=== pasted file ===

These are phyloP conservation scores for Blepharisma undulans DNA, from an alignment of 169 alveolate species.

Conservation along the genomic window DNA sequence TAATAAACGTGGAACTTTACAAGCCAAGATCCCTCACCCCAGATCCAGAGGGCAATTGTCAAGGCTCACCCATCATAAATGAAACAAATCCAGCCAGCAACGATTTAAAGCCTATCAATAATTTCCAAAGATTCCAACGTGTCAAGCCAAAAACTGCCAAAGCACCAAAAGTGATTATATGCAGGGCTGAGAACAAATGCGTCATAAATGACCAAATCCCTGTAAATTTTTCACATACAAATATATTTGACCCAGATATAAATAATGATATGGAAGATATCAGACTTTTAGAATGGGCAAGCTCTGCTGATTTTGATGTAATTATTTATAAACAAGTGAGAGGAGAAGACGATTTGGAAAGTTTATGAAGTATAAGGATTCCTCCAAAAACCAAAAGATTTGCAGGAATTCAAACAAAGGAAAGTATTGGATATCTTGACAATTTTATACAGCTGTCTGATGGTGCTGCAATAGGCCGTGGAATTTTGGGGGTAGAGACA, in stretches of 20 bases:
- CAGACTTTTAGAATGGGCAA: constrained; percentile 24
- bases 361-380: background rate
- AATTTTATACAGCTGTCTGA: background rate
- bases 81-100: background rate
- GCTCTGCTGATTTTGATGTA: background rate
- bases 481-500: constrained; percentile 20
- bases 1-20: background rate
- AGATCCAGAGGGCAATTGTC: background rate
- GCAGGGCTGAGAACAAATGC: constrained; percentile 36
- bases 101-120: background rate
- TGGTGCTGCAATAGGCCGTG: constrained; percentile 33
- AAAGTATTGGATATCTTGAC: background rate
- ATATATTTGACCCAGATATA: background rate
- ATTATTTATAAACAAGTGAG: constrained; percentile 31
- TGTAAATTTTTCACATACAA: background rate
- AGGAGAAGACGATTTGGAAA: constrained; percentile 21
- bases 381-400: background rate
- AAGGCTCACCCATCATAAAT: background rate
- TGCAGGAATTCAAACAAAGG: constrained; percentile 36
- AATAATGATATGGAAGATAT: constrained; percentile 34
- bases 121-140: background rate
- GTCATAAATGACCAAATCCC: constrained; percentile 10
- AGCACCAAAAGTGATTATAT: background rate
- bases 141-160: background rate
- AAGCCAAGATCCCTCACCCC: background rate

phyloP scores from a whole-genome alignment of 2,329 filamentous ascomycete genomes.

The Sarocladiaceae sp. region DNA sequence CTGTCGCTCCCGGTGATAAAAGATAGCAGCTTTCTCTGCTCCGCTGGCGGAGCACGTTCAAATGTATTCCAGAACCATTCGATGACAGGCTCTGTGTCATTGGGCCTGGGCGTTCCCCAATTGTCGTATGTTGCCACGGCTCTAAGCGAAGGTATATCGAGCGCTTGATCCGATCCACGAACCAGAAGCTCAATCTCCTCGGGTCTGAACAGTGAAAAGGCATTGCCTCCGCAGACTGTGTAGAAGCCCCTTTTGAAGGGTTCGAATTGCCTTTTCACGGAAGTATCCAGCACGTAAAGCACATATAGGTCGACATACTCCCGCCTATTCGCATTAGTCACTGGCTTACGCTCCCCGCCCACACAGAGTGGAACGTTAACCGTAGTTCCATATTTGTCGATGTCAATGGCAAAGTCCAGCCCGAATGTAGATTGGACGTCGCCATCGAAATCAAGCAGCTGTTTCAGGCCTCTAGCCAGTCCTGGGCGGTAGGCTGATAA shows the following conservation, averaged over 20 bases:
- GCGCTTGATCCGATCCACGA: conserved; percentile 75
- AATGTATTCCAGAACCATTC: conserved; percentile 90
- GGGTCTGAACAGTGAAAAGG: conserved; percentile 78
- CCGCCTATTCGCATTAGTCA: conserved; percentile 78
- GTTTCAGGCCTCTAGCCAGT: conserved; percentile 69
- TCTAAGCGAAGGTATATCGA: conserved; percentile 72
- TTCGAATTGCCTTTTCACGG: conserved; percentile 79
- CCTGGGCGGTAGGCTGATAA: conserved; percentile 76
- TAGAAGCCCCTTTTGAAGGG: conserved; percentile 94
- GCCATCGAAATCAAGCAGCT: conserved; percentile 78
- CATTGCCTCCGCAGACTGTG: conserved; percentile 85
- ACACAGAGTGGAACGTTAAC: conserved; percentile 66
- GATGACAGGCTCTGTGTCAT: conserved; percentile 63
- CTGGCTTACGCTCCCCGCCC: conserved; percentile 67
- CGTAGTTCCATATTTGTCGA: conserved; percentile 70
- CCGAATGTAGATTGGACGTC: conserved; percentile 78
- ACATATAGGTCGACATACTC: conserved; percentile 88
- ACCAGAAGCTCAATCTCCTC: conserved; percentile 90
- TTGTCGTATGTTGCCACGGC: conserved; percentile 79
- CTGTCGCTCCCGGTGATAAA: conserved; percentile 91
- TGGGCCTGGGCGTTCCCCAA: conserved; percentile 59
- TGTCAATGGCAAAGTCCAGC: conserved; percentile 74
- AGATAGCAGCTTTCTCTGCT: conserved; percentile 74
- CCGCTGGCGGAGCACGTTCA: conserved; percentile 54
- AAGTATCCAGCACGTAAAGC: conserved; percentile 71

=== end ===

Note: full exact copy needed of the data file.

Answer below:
These are phyloP conservation scores for Blepharisma undulans DNA, from an alignment of 169 alveolate species.

Conservation along the genomic window DNA sequence TAATAAACGTGGAACTTTACAAGCCAAGATCCCTCACCCCAGATCCAGAGGGCAATTGTCAAGGCTCACCCATCATAAATGAAACAAATCCAGCCAGCAACGATTTAAAGCCTATCAATAATTTCCAAAGATTCCAACGTGTCAAGCCAAAAACTGCCAAAGCACCAAAAGTGATTATATGCAGGGCTGAGAACAAATGCGTCATAAATGACCAAATCCCTGTAAATTTTTCACATACAAATATATTTGACCCAGATATAAATAATGATATGGAAGATATCAGACTTTTAGAATGGGCAAGCTCTGCTGATTTTGATGTAATTATTTATAAACAAGTGAGAGGAGAAGACGATTTGGAAAGTTTATGAAGTATAAGGATTCCTCCAAAAACCAAAAGATTTGCAGGAATTCAAACAAAGGAAAGTATTGGATATCTTGACAATTTTATACAGCTGTCTGATGGTGCTGCAATAGGCCGTGGAATTTTGGGGGTAGAGACA, in stretches of 20 bases:
- CAGACTTTTAGAATGGGCAA: constrained; percentile 24
- bases 361-380: background rate
- AATTTTATACAGCTGTCTGA: background rate
- bases 81-100: background rate
- GCTCTGCTGATTTTGATGTA: background rate
- bases 481-500: constrained; percentile 20
- bases 1-20: background rate
- AGATCCAGAGGGCAATTGTC: background rate
- GCAGGGCTGAGAACAAATGC: constrained; percentile 36
- bases 101-120: background rate
- TGGTGCTGCAATAGGCCGTG: constrained; percentile 33
- AAAGTATTGGATATCTTGAC: background rate
- ATATATTTGACCCAGATATA: background rate
- ATTATTTATAAACAAGTGAG: constrained; percentile 31
- TGTAAATTTTTCACATACAA: background rate
- AGGAGAAGACGATTTGGAAA: constrained; percentile 21
- bases 381-400: background rate
- AAGGCTCACCCATCATAAAT: background rate
- TGCAGGAATTCAAACAAAGG: constrained; percentile 36
- AATAATGATATGGAAGATAT: constrained; percentile 34
- bases 121-140: background rate
- GTCATAAATGACCAAATCCC: constrained; percentile 10
- AGCACCAAAAGTGATTATAT: background rate
- bases 141-160: background rate
- AAGCCAAGATCCCTCACCCC: background rate

phyloP scores from a whole-genome alignment of 2,329 filamentous ascomycete genomes.

The Sarocladiaceae sp. region DNA sequence CTGTCGCTCCCGGTGATAAAAGATAGCAGCTTTCTCTGCTCCGCTGGCGGAGCACGTTCAAATGTATTCCAGAACCATTCGATGACAGGCTCTGTGTCATTGGGCCTGGGCGTTCCCCAATTGTCGTATGTTGCCACGGCTCTAAGCGAAGGTATATCGAGCGCTTGATCCGATCCACGAACCAGAAGCTCAATCTCCTCGGGTCTGAACAGTGAAAAGGCATTGCCTCCGCAGACTGTGTAGAAGCCCCTTTTGAAGGGTTCGAATTGCCTTTTCACGGAAGTATCCAGCACGTAAAGCACATATAGGTCGACATACTCCCGCCTATTCGCATTAGTCACTGGCTTACGCTCCCCGCCCACACAGAGTGGAACGTTAACCGTAGTTCCATATTTGTCGATGTCAATGGCAAAGTCCAGCCCGAATGTAGATTGGACGTCGCCATCGAAATCAAGCAGCTGTTTCAGGCCTCTAGCCAGTCCTGGGCGGTAGGCTGATAA shows the following conservation, averaged over 20 bases:
- GCGCTTGATCCGATCCACGA: conserved; percentile 75
- AATGTATTCCAGAACCATTC: conserved; percentile 90
- GGGTCTGAACAGTGAAAAGG: conserved; percentile 78
- CCGCCTATTCGCATTAGTCA: conserved; percentile 78
- GTTTCAGGCCTCTAGCCAGT: conserved; percentile 69
- TCTAAGCGAAGGTATATCGA: conserved; percentile 72
- TTCGAATTGCCTTTTCACGG: conserved; percentile 79
- CCTGGGCGGTAGGCTGATAA: conserved; percentile 76
- TAGAAGCCCCTTTTGAAGGG: conserved; percentile 94
- GCCATCGAAATCAAGCAGCT: conserved; percentile 78
- CATTGCCTCCGCAGACTGTG: conserved; percentile 85
- ACACAGAGTGGAACGTTAAC: conserved; percentile 66
- GATGACAGGCTCTGTGTCAT: conserved; percentile 63
- CTGGCTTACGCTCCCCGCCC: conserved; percentile 67
- CGTAGTTCCATATTTGTCGA: conserved; percentile 70
- CCGAATGTAGATTGGACGTC: conserved; percentile 78
- ACATATAGGTCGACATACTC: conserved; percentile 88
- ACCAGAAGCTCAATCTCCTC: conserved; percentile 90
- TTGTCGTATGTTGCCACGGC: conserved; percentile 79
- CTGTCGCTCCCGGTGATAAA: conserved; percentile 91
- TGGGCCTGGGCGTTCCCCAA: conserved; percentile 59
- TGTCAATGGCAAAGTCCAGC: conserved; percentile 74
- AGATAGCAGCTTTCTCTGCT: conserved; percentile 74
- CCGCTGGCGGAGCACGTTCA: conserved; percentile 54
- AAGTATCCAGCACGTAAAGC: conserved; percentile 71